The Journal Gazette
Thursday, September 02, 2021 3:31 pm

Verbatim: West Nile virus found in Steuben mosquitoes

The Journal Gazette

The Steuben County Health Department issued this news release today:

Mosquitos carrying the West Nile virus have been found once again in Steuben County, Indiana. One pool of mosquito groups collected in the northwestern region of Steuben County on 8/19/2021 by the Steuben County Health Department has tested positive for the West Nile virus. However, to date, there have been no reported human cases of West Nile virus in Steuben County.

Despite the cooling temperatures we have been experiencing at dawn and dusk, mosquitoes will remain active above 60 degrees, and the risk of biting is still present. The possibility of a human contracting West Nile virus will persist until the first hard freeze has occurred in our community.

State health officials recommend the following proactive measures:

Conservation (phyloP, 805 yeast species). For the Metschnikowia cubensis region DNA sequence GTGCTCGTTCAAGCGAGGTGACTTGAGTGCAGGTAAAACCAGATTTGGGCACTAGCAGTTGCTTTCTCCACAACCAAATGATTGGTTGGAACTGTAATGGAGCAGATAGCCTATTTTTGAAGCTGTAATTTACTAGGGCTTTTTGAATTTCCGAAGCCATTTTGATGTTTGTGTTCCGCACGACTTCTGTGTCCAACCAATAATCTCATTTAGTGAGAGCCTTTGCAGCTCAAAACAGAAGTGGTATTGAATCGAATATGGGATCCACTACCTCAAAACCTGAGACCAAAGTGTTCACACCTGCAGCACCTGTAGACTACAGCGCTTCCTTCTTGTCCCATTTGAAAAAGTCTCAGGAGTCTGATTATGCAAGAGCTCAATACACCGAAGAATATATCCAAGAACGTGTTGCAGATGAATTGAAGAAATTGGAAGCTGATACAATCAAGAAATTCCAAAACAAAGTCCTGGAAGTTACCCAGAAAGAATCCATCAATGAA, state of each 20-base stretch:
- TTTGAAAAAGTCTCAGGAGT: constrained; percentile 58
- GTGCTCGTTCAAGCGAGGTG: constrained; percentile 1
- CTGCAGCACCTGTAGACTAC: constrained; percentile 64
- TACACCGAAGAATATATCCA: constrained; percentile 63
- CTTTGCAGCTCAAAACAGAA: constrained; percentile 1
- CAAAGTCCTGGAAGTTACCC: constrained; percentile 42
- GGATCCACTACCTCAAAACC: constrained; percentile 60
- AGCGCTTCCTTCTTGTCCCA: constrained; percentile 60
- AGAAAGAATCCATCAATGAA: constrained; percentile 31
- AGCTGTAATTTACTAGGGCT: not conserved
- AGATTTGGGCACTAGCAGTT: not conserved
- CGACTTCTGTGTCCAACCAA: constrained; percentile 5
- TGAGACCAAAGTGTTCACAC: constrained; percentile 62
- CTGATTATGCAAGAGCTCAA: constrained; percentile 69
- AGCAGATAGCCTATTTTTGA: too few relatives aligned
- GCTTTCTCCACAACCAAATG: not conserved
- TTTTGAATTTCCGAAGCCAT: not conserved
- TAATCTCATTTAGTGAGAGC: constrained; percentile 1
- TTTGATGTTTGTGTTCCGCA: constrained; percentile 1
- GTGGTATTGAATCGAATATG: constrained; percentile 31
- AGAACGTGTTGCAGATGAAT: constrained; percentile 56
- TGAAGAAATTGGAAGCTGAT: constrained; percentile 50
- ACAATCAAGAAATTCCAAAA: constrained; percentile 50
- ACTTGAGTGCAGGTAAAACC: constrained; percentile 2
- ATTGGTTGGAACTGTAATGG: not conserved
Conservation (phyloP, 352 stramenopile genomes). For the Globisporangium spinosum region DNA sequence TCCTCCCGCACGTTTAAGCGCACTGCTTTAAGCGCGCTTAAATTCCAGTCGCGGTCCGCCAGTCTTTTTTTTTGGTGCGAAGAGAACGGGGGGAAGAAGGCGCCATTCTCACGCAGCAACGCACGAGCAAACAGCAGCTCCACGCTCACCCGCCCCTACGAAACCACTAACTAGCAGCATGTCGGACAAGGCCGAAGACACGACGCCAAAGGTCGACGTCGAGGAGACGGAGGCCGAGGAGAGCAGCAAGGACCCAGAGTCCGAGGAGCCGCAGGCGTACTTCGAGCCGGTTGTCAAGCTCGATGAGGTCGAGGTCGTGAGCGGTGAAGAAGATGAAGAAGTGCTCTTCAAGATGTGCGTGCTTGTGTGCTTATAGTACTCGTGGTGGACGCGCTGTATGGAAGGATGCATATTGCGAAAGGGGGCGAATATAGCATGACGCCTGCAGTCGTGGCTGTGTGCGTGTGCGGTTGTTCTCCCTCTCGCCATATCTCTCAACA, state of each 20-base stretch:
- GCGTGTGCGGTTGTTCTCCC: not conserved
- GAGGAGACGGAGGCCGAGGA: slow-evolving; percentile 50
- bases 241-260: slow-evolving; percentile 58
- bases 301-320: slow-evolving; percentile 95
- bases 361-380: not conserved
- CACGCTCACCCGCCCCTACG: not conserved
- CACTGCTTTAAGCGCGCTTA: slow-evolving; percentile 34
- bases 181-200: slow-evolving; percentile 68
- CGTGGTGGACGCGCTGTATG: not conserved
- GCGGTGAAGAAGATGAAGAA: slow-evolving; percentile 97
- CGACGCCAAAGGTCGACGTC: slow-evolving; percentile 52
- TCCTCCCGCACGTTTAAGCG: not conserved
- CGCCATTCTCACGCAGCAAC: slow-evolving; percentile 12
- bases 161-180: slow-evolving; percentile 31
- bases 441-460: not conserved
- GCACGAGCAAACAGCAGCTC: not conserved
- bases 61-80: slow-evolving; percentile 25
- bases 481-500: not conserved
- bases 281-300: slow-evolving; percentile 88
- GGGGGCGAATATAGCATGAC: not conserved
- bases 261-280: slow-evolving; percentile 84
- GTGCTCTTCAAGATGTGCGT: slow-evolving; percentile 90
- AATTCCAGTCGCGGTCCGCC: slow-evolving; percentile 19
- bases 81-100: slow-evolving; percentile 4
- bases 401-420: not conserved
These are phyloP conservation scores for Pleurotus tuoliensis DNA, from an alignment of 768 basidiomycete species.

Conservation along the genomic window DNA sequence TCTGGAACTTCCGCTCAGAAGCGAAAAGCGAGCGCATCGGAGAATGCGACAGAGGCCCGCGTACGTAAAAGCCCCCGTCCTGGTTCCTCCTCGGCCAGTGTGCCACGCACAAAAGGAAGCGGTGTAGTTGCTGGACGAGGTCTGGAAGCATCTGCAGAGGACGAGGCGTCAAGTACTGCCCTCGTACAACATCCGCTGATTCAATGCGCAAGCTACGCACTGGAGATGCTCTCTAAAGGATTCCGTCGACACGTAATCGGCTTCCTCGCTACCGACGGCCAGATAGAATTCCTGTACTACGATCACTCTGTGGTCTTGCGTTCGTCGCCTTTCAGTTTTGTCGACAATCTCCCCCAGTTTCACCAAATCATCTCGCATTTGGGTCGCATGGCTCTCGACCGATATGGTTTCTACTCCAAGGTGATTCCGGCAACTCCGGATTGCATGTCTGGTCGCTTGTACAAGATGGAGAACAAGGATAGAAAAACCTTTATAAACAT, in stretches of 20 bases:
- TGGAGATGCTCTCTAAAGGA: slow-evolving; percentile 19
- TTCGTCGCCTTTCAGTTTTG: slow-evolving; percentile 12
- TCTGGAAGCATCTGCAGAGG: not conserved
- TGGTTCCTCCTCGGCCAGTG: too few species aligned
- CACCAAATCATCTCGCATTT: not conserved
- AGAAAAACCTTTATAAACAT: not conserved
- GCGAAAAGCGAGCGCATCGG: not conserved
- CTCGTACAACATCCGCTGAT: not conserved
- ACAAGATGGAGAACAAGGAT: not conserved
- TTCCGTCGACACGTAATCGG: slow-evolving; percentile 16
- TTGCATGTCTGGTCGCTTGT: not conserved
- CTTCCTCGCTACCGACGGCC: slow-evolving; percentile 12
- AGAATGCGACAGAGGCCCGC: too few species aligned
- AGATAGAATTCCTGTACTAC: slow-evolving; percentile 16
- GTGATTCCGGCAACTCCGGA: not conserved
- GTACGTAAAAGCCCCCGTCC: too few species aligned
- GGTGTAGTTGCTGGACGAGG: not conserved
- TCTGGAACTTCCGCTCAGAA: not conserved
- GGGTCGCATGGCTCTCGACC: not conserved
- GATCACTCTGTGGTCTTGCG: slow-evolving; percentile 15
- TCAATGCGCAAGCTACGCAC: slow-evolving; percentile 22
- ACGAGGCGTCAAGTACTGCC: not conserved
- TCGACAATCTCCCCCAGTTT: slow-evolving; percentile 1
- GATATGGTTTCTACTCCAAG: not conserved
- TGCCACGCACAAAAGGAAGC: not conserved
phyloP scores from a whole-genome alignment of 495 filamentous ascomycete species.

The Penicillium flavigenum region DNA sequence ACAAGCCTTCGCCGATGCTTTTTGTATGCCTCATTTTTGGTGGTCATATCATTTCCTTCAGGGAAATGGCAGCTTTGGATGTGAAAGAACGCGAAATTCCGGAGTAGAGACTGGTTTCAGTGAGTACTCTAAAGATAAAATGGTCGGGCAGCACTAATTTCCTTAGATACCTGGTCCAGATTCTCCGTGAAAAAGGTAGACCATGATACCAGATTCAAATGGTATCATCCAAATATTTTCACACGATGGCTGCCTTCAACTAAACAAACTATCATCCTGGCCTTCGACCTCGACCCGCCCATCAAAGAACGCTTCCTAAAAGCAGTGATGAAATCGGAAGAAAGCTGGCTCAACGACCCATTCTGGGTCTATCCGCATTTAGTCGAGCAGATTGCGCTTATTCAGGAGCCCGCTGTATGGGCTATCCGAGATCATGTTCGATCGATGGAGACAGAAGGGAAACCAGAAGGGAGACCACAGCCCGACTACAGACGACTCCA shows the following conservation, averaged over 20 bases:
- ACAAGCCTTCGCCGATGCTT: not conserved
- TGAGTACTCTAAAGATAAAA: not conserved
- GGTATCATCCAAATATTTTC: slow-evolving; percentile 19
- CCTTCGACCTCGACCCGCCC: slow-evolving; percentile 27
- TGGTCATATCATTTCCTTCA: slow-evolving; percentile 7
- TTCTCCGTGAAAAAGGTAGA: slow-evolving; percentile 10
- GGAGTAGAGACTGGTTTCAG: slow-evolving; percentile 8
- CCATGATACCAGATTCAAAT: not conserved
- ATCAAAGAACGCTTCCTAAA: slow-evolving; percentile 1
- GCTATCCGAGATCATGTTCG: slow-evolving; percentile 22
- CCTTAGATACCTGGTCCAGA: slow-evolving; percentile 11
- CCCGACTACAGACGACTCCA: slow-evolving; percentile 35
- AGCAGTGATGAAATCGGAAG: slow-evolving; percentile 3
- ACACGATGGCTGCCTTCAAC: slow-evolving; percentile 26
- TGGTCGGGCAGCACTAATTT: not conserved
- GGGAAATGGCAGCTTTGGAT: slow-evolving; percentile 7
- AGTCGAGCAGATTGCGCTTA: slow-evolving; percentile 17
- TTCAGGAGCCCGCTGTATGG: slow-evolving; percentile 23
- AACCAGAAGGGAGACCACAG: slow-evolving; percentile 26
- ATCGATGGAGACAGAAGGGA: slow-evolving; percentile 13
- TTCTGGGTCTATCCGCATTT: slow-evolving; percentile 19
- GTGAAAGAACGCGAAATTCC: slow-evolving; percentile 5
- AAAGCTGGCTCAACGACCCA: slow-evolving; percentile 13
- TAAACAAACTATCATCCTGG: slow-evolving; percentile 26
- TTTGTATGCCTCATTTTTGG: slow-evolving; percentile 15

• Avoid places where mosquitoes are biting;
  • Apply insect repellent containing DEET, picaradin or oil of lemon eucalyptus to clothes and exposed skin;
  • Install or repair screens on windows and doors to keep mosquitoes out of the home; and,
  • When possible, wear pants and long sleeves, especially if walking in wooded or marshy areas.

West Nile virus can cause West Nile fever, a mild form of illness, which can include fever, headache, body aches, swollen lymph glands or a rash. Some individuals will develop a more severe form of the disease with encephalitis or meningitis and other severe syndromes, including flaccid muscle paralysis.

To reduce potential mosquito breeding grounds:

  • Discard old tires, tin cans, ceramic pots or other containers that can hold water;
  • Repair failed septic systems;
  • Drill holes in the bottom of recycling containers left outdoors;
  • Keep grass cut short and shrubbery trimmed;
  • Clean clogged roof gutters, particularly if leaves tend to plug up the drains;
  • Frequently replace the water in pet bowls;
  • Flush ornamental fountains and birdbaths periodically; and,
  • Aerate ornamental pools, or stock them with predatory fish.

Individuals who think they may have contracted West Nile virus should consult with a physician for testing and treatment.

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